Thursday, March 1, 2012

More on Biomimicry

My students at the Boston Architectural College are aghast that I don't have much positive to say about biomimicry. After all, I teach in a sustainable design program, I'm a biologist, I'm into natural form and function. Where's the disconnect?

What do built environments require?

I just finished reading an article on biomimicry in the CORE77 Industrial Design website:

The article talks about "emulating nature, its models, systems, and processes," but the real focus is on built environments. More specifically, buildings.

There's a picture of a termite mound and the Eastgate Centre in Harare, Zimbabwe, which was designed to emulate the features of native termite mounds that are found in the region. The Eastgate Centre building is famous for its use of natural, passive ventilation systems that mimic the interior of a termite mound. All of this is great stuff.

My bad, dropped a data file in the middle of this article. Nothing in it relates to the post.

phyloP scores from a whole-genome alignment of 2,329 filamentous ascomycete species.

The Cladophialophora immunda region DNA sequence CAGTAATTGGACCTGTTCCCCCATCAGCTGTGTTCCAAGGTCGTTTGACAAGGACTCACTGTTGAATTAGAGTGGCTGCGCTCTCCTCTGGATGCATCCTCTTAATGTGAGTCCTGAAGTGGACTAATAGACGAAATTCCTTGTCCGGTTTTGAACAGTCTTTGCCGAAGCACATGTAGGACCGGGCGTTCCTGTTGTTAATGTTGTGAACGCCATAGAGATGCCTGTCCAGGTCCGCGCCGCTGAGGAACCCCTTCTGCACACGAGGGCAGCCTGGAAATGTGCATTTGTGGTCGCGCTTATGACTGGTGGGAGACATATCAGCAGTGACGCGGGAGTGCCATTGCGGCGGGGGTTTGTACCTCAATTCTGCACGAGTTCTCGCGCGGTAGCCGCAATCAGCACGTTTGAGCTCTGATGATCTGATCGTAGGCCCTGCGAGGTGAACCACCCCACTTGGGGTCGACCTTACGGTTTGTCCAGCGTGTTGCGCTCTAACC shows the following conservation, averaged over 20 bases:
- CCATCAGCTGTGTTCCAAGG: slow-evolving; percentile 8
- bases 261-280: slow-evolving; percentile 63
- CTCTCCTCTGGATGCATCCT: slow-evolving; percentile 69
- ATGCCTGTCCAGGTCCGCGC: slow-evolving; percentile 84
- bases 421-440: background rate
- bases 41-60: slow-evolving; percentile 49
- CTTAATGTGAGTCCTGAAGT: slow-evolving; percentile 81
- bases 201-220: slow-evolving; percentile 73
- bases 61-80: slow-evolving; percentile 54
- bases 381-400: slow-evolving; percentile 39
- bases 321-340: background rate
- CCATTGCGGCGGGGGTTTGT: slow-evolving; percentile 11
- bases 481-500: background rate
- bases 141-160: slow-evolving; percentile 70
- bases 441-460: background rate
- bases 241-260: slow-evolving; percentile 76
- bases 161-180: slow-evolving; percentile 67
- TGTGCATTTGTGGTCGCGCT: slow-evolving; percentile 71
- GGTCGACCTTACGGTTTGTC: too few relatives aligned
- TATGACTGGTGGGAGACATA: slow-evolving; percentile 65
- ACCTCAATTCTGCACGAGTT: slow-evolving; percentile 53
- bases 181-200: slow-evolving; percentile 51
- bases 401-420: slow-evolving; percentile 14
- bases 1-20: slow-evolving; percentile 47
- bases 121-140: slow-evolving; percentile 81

But I think we need to look deeper, much deeper than the built environment. In my previous post I discussed cellulose, the ubiquitous organic molecule that makes up all plant cells. I mentioned that it's indigestible by most organisms, and I finished my post with a picture of a termite mound in the Unesco Dry Forest in southern Puerto Rico.


How about that cellulose? And how do termites digest it? The biology of termite digestion (and all animals that ingest cellulose, including cows, sheep, goats, etc.) is that there is an abundant gut flora in all of these animals.


Single-celled organisms such as fungi and bacteria have the enzymes that break down cellulose into glucose, which is the molecule that is burned to fuel cellular respiration.

Looking at a termite mound, thinking about its structure, and even considering the social behavior of the termites is cool. But it only takes biomimicry part of the way. We ignore the internal workings, the incredibly complex symbiotic relationships, and the microscopic activities of all living things at our own peril.

Termite thoroughfare

Biomimicry is more than a cool building, a fast car, or a well-designed piece of furniture. The biomimicry movement claims to study living processes and systems but it's still hung up on buildings, which are relatively simple outcomes of the design process.

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